20 May 2020 by Robyn White

Hackney to introduce fortnightly collections  

Hackney council has confirmed it will be switching to fortnightly residual waste collections, despite 52% of respondents to a consultation not supporting the measure.

Residual collections in Hackney will take place every two weeks for some properties from Spring 2021

The decision, made by the Council’s cabinet last night (19 May), follows a consultation in October 2019, where the council outlined the proposals as part of plans to boost its 27.9% recycling rate.

Despite only 39% of respondents supporting the proposals, the borough plans to implement these changes in Spring 2021, but this will not affect flats above shops or properties with communal bins.

Hackney council said that these households will keep weekly recycling and food waste collections.


The London-based borough serves around 245,000 residents and says  fortnightly collections have already proved successful in increasing recycling rates in 15 other London boroughs.

The council says this has been done “to meet targets set in the Mayor of London environment strategy”. The strategy aims to achieve 65% recycling rates by 2030.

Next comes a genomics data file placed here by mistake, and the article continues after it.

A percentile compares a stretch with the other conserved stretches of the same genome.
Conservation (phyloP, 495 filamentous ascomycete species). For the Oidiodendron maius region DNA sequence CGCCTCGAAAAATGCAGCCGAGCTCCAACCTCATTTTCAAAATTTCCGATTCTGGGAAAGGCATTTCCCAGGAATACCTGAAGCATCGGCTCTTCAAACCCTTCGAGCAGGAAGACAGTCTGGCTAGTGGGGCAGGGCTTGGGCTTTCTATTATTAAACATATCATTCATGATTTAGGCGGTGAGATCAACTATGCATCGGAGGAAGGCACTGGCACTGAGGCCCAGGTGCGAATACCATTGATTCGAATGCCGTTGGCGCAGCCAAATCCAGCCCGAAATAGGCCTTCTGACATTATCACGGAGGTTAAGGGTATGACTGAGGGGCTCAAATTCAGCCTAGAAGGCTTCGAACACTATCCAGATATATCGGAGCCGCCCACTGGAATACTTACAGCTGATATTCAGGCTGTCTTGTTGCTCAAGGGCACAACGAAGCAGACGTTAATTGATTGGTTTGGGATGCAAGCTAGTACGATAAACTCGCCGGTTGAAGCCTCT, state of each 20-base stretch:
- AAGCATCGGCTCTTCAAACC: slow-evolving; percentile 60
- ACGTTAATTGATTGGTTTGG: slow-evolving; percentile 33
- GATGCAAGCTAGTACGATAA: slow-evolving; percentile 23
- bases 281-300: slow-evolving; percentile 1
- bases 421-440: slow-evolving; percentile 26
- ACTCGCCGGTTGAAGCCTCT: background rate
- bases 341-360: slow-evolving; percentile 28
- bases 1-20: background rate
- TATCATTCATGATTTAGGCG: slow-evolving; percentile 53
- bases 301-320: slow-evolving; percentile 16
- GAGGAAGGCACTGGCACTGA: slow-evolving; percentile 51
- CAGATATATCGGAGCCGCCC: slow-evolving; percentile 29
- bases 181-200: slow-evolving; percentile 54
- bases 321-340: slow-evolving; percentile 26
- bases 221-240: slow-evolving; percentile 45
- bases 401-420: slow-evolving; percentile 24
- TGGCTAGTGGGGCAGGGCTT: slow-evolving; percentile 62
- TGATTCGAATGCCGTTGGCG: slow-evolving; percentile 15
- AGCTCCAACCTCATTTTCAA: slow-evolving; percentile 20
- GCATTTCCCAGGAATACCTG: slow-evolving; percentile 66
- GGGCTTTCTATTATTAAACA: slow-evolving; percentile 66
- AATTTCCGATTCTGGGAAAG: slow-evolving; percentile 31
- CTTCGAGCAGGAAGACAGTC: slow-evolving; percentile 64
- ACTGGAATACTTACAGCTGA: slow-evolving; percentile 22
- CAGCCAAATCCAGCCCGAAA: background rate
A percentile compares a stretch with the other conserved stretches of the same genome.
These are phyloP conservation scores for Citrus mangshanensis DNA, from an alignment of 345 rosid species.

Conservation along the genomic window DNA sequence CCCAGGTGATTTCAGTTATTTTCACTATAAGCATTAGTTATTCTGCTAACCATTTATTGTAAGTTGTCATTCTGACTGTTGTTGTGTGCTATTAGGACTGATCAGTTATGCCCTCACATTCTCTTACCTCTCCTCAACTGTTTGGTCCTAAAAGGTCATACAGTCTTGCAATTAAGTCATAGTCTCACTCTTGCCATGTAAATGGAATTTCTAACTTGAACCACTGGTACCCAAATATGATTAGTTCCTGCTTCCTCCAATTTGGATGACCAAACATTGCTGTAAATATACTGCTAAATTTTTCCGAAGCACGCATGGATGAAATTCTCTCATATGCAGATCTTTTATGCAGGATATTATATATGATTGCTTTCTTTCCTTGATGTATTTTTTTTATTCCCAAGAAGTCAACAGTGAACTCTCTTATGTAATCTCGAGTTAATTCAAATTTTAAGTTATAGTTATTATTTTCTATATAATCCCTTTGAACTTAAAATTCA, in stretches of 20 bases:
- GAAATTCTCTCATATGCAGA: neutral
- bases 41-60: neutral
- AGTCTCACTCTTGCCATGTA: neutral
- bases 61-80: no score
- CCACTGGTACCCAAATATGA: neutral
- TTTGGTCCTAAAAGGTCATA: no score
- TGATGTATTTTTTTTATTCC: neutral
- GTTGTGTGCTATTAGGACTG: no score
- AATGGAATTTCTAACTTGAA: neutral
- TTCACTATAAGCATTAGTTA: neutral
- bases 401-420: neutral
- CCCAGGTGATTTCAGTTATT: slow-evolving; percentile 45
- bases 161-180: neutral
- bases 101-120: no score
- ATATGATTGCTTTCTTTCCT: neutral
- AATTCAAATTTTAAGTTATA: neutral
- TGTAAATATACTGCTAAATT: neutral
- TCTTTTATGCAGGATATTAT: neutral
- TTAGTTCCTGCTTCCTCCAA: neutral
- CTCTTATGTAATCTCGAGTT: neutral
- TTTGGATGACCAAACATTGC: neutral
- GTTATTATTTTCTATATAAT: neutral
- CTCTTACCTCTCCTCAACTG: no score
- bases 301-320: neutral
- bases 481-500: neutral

The Labour-run authority has operated an in-house collection service since 2013, and says if it were to see the increases that other boroughs have, 4500 more tonnes of waste would be recycled instead of incinerated every year.

It follows a recent analysis by the council showed that over 55% of the waste thrown away was recyclable.


Following feedback from the consultation, the council says it will give households a 180 litre wheeled bin which will give residents a maximum of 5-6 black bin bags of space every fortnight.

The council has also said that waste crews will check recycling sacks to ensure they only contain accepted materials.

“This will help us reduce the boroughs impact on the planet”

Cllr Jon Burke, Hackney council

Councillor for energy, waste, transport and public realm, Jon Burke, said: “While Hackney residents have made great progress in increasing the amount they recycle – from 1% in 1998 to around 28% today – introducing fortnightly waste collections will help people to further reduce the amount of waste that is thrown away and sent for incineration, as well as increase the proportion of waste that is recycled.

“This will help us reduce the boroughs impact on the planet and met the ambitious targets we set in our climate emergency declaration to reduced emissions to net zero by 2040.”


Kerbside recyclables are sent to a sorting facility in Bow operated by Bywaters. The council says this is sorted and sent to be made into a variety of new products,  with the majority of it is sent for recycling in the UK.

Its residual waste is processed at the Edmonton energy from waste plant, which is operated by LondonEnergy for the North London Waste Authority.


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